He felt the first stirs of desire inside his heart. It wasn’t just the base desire of a man gone too long without a woman, although he yearned to touch the wealth of feminine curves revealed by the filmy white dress. It was the desire of a Phlegethon Demon to meld mind and soul and magic to his equal, something he could never have with a lesser immortal, and especially not with the newer mortal creatures. What his soul craved could only be had with another Phlegethon.
Closing his eyes, Hades pictured Menthe and what his love had almost done to her. It was a harsh lesson that a young and foolish Hades had learned so very long ago. He wasn’t that adolescent boy anymore. He was an adult now, with his full power, and he knew the passions of his Phlegethon blood could destroy.
It was a reminder that had him turning away from the haunting sound of her song and the promise in her voice. He needed to focus on preparing his mind and body for the fight tomorrow, not some woman in the forest.
Opening his eyes, he took one last look at the woman, and was lost to her magic. Her supple, young body swayed and twirled, moving with the fluid, seductive grace of a dancer. She danced with a freedom he’d never known, had never seen in another. She was so full of grace, and joy, and wild abandon.
Her crown of flowers tumbled from her head, and the wealth of her sun-kissed hair poured down her slender back in a red-gold wave. Laughing, she bent to retrieve her crown, the creamy tops of her firm, full breasts pressed tightly against the white dress, threatening to spill out, before the veil of hair hid them from view. She straightened and set the crown back upon her head.
Lifting the hem of her gown and revealing the length of her pale thigh, she pivoted, beginning a new song about a meadow of flowers, a shepherd, and his maiden dear. His breath quickened as the magic of her voice spilled over him, awakening a part of him long dormant, and painting a picture of the brazen maiden and the bold shepherd meeting in the mountain meadow for a lover’s tryst.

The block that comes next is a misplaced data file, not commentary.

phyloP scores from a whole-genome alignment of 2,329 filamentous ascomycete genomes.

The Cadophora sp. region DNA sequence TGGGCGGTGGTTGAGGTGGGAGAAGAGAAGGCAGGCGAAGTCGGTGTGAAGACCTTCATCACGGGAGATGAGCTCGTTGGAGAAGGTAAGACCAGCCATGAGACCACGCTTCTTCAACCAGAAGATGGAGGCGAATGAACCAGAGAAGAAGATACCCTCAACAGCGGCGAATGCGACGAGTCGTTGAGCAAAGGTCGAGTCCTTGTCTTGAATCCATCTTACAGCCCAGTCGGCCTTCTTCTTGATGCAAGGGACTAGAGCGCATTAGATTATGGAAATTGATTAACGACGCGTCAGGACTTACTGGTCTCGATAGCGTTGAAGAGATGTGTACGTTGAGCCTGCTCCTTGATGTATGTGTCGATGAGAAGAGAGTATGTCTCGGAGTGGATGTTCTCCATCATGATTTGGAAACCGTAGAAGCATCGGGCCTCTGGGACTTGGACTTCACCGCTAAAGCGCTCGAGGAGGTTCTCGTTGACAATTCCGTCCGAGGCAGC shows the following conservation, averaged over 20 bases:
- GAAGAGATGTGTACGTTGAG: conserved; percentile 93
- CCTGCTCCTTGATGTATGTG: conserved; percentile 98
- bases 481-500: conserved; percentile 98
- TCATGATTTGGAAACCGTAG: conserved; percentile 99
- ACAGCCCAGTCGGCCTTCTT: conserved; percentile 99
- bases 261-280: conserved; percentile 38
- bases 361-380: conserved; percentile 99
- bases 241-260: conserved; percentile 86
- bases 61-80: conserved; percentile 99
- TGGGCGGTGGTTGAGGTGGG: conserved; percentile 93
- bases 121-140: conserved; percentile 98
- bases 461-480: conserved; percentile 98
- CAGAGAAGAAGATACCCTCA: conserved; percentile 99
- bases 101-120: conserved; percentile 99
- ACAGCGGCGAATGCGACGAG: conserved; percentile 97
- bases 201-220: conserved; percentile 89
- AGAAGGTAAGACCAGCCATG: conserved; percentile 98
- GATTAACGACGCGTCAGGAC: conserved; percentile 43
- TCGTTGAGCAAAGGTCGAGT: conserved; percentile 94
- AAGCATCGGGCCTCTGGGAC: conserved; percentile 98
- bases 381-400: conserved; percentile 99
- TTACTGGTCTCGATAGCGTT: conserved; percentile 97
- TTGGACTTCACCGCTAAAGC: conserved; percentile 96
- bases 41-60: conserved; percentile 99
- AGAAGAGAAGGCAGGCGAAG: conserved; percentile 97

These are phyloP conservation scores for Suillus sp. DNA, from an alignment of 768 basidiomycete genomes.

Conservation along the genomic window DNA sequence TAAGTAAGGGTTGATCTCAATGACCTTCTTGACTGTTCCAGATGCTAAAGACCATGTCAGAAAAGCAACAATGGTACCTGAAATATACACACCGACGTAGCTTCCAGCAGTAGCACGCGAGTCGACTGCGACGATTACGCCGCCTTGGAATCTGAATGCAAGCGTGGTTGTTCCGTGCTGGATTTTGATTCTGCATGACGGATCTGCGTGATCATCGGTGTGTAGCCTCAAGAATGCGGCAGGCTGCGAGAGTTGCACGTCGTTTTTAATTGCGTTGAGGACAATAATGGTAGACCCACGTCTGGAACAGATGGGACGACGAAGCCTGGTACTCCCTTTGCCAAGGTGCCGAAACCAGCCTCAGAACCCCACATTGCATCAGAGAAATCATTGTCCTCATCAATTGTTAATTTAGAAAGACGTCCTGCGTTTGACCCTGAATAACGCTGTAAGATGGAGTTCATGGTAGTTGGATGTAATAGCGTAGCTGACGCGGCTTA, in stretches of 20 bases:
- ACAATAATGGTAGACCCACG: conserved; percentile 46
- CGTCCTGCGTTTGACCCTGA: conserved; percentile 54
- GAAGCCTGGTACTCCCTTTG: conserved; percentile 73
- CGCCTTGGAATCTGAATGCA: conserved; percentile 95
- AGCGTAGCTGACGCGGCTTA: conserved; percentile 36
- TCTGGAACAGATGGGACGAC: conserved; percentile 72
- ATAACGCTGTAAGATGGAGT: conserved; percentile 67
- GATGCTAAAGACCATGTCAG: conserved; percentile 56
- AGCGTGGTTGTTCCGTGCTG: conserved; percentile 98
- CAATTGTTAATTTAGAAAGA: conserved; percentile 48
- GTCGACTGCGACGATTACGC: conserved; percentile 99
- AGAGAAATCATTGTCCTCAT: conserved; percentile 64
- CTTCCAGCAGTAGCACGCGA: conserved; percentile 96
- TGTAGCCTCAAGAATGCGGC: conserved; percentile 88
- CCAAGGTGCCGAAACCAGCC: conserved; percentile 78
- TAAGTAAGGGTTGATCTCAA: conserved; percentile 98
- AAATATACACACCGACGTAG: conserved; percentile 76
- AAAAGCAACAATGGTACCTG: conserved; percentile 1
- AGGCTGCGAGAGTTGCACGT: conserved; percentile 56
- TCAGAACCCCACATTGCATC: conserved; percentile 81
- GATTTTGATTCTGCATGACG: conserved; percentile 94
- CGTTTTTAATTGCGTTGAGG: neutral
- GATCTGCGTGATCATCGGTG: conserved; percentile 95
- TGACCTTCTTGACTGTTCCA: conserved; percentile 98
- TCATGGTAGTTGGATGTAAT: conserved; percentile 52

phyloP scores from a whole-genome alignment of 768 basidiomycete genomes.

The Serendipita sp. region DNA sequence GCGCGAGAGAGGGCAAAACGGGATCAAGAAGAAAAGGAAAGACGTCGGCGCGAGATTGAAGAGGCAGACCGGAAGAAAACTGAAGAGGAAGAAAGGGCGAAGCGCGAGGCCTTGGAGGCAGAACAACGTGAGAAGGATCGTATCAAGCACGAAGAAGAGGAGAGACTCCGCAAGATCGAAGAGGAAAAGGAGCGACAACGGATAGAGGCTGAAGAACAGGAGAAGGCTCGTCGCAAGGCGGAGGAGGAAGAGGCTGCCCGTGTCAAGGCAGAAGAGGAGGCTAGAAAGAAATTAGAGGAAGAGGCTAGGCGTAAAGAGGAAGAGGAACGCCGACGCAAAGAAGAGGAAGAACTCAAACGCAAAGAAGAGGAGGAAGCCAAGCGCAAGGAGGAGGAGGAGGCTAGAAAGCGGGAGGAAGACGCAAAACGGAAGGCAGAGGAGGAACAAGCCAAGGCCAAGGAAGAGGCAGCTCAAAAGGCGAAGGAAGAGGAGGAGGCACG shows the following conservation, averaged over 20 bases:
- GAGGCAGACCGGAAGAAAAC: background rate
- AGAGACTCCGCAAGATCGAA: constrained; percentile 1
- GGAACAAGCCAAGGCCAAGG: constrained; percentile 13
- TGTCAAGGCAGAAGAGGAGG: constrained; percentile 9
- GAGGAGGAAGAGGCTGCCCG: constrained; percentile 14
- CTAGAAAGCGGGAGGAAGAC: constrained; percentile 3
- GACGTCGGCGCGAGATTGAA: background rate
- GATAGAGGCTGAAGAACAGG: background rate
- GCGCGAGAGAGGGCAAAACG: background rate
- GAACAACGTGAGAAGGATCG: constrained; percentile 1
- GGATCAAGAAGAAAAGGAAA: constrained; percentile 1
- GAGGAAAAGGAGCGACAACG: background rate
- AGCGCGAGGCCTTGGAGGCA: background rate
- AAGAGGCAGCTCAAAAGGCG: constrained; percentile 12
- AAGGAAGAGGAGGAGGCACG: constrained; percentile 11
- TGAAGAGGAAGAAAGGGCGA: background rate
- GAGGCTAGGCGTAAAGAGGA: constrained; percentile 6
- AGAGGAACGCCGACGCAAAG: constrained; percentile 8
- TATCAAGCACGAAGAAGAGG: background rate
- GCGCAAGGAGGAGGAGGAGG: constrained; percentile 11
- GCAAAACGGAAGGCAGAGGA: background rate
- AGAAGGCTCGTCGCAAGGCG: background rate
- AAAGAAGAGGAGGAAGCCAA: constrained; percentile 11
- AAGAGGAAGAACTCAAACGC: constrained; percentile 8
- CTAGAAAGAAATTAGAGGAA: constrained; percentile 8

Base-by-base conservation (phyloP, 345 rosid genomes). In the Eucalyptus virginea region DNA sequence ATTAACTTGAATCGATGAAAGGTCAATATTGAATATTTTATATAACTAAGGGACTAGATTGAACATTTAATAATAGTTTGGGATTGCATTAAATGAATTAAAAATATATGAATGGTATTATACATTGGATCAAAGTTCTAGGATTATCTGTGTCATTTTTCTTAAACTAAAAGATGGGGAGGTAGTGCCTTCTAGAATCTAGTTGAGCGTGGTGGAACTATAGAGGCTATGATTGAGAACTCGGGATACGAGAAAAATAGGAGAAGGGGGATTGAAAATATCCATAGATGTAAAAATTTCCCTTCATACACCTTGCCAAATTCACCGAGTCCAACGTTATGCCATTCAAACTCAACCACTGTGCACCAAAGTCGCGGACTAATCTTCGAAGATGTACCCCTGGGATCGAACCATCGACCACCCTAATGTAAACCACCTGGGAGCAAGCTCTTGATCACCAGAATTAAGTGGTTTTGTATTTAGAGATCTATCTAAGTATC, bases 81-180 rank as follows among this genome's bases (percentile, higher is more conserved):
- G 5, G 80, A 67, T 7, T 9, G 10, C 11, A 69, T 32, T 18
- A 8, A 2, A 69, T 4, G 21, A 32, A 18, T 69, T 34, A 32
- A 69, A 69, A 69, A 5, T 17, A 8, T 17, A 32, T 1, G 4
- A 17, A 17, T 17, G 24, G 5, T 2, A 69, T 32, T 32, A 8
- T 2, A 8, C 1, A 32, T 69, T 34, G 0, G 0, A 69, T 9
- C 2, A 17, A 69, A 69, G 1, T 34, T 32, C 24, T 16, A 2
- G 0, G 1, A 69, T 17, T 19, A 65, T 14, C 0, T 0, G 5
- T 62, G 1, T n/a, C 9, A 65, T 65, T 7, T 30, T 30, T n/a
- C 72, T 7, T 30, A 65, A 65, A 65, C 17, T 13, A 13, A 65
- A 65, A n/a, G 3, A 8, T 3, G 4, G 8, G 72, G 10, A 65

Hades could almost feel the brush of her hair against his naked skin, the flare of her hips in his hands, the press of her luscious body against his, and the warmth of her mouth upon his as he tasted her. She would taste like honey, sweet and rich.
Hades stepped forward, his blood boiling at the need to claim her. She represented everything he had lost and wanted in this life. She represented everything he could not have. The hidden invitation of the song was not for a demon like him. She deserved a man who would speak to her, laugh with her, dance with her, and be with her. He could do none of those things without endangering her life. He had nothing to offer her expect a world of sorrow and pain. He would rather will himself out of existence than watch this beautiful woman die, screaming in agony.
The last thoughts gave him the strength to turn away. This child of nature deserved to live a long and happy life before Death took her. She deserved a man who could love her. She deserved to dance and sing in the dark night without ever having met him.
~ ~ ~
Hair streaming down her back, she opened her arms and embraced the cool night air. She danced and sung, and the stars above her seemed to dance with her. A myriad of red, pink, yellow, and white rose petals floated around her. Their silky caress gently kissed her skin. She laughed, shaking her head, and the delicate petals tumbled from her hair.
“It’s time to wake, Persephone,” a woman’s voice whispered in her ear.
She twirled around and found herself standing alone on the beach. She frowned, wondering how she’d gotten from the old oak to the beach.
“Trouble’s coming,” the woman continued behind her.
She turned, seeking the woman and finding nothing. A hand touched her shoulder and warmth surged across her skin, shocking a gasp from her.